Toward an understanding of the thermosensitive behaviour of pH-responsive hydrogels based on cyclodextrins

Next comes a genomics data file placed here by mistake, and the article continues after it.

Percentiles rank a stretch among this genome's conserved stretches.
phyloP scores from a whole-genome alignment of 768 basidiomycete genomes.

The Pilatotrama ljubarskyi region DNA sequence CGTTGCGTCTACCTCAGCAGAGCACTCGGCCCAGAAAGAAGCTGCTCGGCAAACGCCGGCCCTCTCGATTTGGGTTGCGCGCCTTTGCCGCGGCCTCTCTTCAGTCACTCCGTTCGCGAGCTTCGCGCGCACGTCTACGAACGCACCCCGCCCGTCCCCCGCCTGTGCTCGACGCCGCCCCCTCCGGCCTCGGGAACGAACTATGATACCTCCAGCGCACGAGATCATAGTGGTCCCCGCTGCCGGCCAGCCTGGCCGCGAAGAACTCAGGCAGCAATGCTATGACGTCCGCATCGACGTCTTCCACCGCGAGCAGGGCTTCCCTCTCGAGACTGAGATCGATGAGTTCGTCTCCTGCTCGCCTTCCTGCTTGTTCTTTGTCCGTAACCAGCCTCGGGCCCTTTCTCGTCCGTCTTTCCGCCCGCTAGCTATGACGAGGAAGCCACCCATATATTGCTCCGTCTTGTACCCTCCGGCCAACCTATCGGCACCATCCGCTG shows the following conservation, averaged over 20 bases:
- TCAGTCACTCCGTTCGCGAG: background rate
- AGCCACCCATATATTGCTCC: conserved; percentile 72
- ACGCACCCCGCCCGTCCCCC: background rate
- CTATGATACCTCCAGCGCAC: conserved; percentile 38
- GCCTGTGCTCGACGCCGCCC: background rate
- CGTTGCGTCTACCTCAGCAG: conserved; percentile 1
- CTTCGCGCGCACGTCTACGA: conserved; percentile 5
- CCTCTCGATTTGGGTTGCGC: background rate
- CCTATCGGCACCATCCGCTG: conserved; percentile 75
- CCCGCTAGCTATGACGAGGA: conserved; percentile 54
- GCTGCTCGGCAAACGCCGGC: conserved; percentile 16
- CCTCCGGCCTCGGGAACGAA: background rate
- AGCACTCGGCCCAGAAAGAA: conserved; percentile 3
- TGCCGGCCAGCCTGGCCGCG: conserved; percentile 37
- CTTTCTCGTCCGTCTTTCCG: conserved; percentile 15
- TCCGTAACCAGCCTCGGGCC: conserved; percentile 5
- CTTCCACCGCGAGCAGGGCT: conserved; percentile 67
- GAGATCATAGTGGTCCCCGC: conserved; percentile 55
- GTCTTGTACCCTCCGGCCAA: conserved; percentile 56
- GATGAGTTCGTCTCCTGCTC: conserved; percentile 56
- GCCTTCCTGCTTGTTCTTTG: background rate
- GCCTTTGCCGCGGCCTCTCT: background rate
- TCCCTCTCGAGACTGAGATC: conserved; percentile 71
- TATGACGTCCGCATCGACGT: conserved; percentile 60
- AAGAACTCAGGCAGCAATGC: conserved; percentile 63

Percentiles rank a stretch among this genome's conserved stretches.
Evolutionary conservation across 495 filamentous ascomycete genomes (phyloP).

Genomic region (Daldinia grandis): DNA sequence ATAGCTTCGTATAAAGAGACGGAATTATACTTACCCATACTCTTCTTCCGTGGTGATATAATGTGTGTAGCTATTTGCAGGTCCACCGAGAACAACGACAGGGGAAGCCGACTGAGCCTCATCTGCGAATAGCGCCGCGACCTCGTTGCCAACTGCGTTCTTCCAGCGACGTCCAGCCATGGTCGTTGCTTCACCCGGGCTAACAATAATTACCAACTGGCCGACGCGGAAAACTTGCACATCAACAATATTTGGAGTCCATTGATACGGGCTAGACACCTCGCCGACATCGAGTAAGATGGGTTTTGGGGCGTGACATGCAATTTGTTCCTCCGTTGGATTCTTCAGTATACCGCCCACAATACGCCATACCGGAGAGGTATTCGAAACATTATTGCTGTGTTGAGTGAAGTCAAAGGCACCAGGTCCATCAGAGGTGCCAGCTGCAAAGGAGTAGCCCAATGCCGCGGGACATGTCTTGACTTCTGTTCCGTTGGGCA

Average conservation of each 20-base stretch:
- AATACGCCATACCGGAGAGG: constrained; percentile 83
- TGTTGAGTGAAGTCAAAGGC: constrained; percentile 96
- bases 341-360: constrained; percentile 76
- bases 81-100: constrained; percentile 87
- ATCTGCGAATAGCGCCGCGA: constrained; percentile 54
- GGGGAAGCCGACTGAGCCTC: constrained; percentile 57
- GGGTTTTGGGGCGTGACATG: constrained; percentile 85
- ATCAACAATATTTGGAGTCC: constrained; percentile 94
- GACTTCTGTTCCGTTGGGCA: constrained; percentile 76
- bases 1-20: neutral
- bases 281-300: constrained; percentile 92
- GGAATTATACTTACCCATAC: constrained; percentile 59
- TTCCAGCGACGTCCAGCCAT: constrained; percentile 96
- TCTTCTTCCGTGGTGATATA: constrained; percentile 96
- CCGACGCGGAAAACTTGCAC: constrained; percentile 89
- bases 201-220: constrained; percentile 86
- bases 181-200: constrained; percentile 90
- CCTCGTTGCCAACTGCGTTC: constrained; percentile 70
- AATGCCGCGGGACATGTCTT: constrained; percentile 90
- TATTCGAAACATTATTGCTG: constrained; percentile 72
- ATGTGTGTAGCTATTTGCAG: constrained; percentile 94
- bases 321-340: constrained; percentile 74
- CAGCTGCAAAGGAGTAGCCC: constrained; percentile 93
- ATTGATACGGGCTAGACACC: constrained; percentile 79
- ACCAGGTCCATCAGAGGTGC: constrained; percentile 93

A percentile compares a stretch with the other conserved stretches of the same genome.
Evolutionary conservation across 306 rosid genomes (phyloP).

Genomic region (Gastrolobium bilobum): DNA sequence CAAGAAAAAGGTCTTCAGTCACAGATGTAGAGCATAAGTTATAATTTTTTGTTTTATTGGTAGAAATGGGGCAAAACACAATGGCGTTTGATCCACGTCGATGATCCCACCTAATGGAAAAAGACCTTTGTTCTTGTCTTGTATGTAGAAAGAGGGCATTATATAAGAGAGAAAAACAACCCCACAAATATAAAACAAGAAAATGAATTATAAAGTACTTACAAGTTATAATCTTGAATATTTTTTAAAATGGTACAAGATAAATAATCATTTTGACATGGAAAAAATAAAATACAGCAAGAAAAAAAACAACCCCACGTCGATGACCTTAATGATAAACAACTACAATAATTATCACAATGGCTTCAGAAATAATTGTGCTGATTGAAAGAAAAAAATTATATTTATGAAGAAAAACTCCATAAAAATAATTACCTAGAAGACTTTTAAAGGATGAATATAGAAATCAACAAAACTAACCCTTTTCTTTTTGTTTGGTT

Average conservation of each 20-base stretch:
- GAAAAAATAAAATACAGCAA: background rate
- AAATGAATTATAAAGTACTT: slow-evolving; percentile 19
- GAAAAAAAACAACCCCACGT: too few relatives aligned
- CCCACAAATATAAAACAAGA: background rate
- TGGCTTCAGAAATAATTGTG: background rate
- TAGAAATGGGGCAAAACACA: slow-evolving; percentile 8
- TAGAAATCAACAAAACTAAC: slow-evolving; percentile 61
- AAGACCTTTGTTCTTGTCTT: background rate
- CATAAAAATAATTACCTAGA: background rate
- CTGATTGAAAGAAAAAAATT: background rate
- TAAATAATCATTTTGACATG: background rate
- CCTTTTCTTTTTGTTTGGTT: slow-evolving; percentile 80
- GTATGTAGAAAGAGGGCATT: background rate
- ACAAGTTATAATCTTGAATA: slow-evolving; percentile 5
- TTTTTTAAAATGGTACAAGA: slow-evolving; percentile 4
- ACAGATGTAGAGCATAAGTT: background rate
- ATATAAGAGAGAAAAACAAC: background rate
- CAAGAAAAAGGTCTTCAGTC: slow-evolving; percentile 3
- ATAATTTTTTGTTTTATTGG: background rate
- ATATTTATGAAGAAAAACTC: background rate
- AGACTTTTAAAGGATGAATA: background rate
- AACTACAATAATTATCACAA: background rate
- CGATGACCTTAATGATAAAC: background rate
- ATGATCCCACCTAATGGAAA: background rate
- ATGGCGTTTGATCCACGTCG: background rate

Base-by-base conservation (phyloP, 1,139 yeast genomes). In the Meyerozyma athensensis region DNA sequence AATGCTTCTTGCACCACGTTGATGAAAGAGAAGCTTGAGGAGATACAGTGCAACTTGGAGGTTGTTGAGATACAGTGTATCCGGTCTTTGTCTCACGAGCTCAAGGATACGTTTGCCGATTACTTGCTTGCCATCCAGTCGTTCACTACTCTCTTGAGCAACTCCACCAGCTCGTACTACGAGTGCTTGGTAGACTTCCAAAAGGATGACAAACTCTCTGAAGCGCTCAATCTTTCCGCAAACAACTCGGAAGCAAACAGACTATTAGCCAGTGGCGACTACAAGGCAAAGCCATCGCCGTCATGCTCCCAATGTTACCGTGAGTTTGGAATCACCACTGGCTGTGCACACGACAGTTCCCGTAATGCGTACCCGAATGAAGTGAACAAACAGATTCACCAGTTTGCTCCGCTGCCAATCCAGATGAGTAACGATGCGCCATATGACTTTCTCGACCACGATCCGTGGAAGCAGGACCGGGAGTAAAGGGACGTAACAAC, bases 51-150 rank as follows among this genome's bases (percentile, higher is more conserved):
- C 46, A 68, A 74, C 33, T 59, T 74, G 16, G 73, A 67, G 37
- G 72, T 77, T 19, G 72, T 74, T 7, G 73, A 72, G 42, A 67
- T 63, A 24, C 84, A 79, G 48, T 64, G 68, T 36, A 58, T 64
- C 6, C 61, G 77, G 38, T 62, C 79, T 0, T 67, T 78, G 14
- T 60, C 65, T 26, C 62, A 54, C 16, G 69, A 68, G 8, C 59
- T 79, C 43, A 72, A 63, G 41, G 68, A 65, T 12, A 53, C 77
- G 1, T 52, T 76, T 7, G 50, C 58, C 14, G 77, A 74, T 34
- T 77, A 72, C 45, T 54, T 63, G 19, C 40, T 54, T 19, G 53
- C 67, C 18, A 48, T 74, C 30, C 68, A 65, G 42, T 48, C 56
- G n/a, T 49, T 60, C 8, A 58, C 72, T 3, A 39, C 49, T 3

The molecular mechanism responsible for the thermosensitive behaviour exhibited by pH-responsive cyclodextrin-based hydrogels is explored here with the twofold aim of clarifying some basic aspects of H-bond interactions in hydrogel phases and contributing to a future engineering of cyclodextrin hydrogels for targeted delivery and release of bioactive agents. The degree of H-bond association of water molecules entrapped in the gel network and the extent of intermolecular interactions involving the hydrophobic/hydrophilic moieties of the polymer matrix are probed by UV Raman and IR experiments, in order to address the question of how these different and complementary aspects combine to determine the pH-dependent thermal activation exhibited by these hydrogels. Complementary vibrational spectroscopies are conveniently employed in this study with the aim of safely disentangling the spectral response arising from the two main components of the hydrogel systems, i.e. the polymer matrix and water solvent. The experimental evidence suggests that the dominant effects in the mechanism of solvation of cyclodextrin-based hydrogels are due to the changes occurring, upon increasing of temperature, in the hydrophobicity character of specific chemical moieties of the polymer, as triggered by pH variations. The achievements of this work corroborate the potentiality of the UV Raman scattering technique, in combination with more conventional IR experiments, to provide a “molecular view” of complex macroscopic phenomena exhibited in hydrogel phases.